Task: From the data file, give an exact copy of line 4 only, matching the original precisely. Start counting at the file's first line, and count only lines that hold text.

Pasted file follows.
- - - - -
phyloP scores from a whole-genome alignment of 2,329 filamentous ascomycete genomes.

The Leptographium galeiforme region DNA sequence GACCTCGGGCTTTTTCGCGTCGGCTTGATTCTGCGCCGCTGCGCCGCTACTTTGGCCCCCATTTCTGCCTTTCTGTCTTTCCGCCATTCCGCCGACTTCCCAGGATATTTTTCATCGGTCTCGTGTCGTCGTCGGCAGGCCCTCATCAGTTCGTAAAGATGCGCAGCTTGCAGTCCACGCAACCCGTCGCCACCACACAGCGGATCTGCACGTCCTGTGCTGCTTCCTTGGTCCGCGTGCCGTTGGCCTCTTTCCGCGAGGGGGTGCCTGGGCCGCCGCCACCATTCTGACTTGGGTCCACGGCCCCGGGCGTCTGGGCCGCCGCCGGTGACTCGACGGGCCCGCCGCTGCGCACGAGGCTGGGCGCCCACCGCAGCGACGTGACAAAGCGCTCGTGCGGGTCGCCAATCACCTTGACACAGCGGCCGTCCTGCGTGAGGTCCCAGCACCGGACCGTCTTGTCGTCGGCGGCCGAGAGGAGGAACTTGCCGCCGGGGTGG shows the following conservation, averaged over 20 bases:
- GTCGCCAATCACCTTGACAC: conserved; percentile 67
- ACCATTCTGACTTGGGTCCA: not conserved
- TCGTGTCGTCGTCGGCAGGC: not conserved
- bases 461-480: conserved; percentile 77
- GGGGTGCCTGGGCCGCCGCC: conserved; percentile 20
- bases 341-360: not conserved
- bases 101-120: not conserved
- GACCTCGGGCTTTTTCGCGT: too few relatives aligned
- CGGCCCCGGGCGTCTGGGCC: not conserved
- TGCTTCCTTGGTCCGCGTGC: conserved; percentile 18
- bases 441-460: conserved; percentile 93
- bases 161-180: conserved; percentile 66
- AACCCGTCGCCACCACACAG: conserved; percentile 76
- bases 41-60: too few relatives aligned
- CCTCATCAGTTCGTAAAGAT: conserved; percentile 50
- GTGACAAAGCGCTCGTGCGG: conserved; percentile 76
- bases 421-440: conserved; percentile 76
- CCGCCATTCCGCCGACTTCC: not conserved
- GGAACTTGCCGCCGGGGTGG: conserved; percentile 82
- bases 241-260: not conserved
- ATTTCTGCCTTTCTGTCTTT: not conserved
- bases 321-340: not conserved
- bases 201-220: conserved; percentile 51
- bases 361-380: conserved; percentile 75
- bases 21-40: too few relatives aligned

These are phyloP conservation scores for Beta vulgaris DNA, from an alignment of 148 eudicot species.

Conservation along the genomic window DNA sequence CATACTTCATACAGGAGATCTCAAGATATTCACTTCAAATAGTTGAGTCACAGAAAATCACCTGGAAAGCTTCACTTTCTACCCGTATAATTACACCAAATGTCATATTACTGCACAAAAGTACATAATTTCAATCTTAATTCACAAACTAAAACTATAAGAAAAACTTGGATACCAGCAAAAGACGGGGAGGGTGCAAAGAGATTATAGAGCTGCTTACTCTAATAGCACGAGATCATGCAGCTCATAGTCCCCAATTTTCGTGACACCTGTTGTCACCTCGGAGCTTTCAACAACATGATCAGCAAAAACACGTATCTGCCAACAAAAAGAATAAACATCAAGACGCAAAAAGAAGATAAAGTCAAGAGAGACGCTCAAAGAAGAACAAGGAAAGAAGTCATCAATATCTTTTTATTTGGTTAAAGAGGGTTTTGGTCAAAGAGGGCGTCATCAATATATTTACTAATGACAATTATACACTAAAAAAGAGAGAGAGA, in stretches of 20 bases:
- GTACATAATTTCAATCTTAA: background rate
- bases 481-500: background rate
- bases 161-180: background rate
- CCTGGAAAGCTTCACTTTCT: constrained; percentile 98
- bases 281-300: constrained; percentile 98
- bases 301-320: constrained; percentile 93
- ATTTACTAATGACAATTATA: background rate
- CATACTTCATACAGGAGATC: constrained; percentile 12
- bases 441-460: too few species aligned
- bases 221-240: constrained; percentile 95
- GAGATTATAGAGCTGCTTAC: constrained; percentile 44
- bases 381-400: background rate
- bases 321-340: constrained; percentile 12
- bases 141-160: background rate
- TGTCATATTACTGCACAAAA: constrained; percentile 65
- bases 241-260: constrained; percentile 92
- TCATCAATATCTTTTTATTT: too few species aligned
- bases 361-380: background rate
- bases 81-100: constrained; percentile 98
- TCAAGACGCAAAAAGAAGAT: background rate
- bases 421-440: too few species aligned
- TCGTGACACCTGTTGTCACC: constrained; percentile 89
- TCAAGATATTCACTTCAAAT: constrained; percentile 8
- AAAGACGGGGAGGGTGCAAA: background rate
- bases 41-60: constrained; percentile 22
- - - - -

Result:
- ACCATTCTGACTTGGGTCCA: not conserved